Last Oct. 17--more than two weeks after the launch of HealthCare.gov--White House chief of staff Denis McDonough came back from Baltimore rattled by what he had learned at the headquarters of the Centers for Medicare and Medicaid Services (CMS), the agency in charge of the website.
McDonough and the President had convened almost daily meetings since the Oct. 1 launch of the website with those in charge--including Health and Human Services Secretary Kathleen Sebelius, CMS administrator Marilyn Tavenner and White House health-reform policy director Jeanne Lambrew. But they couldn't seem to get what McDonough calls "actionable intel" about how and why the website was failing in front of a national audience of stunned supporters, delirious Republican opponents and ravenous reporters.
"Those meetings drove the President crazy," says one White House senior adviser who was there. "Nobody could even tell us if the system was up as we were sitting there, except by taking out laptops and trying to go on it. For Denis, going to Baltimore was like leaving Washington and visiting a war zone."
But not even a trip to the war zone produced good intel. According to notes from a meeting in one of CMS's three war rooms (yes, things were so uncoordinated that there were three), those assembled discussed the fact that "we heard that the capacity"--the number of possible simultaneous users--"was 100,000 people, and there are 150,000 people on it." Yet five days later, White House chief technology officer Todd Park would tell USA Today that the capacity was 50,000 and that the website had collapsed because 250,000 people tried to use it at the same time. Park, a highly successful--but, for this job, disablingly mild-mannered--health care tech entrepreneur, had been kept out of the planning of the website. In fact, the site's actual capacity at the time was "maybe a few thousand users," according to a member of the team that later fixed it.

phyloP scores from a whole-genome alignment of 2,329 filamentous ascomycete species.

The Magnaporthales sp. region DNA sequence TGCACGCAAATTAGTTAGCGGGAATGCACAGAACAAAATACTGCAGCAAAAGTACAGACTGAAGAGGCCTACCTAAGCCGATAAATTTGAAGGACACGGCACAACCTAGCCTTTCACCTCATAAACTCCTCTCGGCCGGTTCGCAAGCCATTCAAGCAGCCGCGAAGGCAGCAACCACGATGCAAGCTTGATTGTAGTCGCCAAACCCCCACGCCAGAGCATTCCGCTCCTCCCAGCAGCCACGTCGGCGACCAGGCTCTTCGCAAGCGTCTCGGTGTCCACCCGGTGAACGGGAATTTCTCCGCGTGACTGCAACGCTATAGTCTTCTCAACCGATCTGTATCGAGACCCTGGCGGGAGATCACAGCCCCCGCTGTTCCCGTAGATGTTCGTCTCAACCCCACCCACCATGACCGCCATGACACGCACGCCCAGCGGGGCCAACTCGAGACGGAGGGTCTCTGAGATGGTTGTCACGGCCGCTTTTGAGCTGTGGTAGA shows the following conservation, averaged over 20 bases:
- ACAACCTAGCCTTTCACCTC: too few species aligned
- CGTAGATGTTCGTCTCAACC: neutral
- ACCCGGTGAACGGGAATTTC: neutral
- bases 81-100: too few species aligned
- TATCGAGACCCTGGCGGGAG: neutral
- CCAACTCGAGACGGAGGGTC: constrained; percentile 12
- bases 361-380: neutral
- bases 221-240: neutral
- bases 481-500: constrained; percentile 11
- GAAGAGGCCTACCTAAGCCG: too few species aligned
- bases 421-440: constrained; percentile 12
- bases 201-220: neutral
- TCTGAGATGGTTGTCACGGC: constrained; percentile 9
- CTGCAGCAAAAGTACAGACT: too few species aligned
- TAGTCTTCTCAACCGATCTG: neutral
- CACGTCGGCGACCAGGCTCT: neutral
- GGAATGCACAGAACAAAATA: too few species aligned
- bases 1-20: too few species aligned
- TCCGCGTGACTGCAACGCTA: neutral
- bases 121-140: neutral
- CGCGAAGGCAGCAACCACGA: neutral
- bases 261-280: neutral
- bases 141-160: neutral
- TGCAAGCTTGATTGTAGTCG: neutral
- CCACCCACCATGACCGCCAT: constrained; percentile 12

What McDonough was able to pry out of the beleaguered crew at CMS on his Baltimore visit was that even on Oct. 17--by which time the site's failure was the subject of daily headlines and traffic had collapsed--only 3 in 10 people were able to get on at all. And of the lucky third that did, most were likely to be tossed off because there were so many other bugs.
Unknown to a nation following the fiasco, McDonough's assignment from the President had boiled down to something more dire than how to fix the site. As the chief of staff remembers his mission, it was "Can it be patched and improved to work, or does it need to be scrapped to start over? He wanted to know if this thing is salvageable."
Yes, on Oct. 17, the President was thinking of scrapping the whole thing and starting over.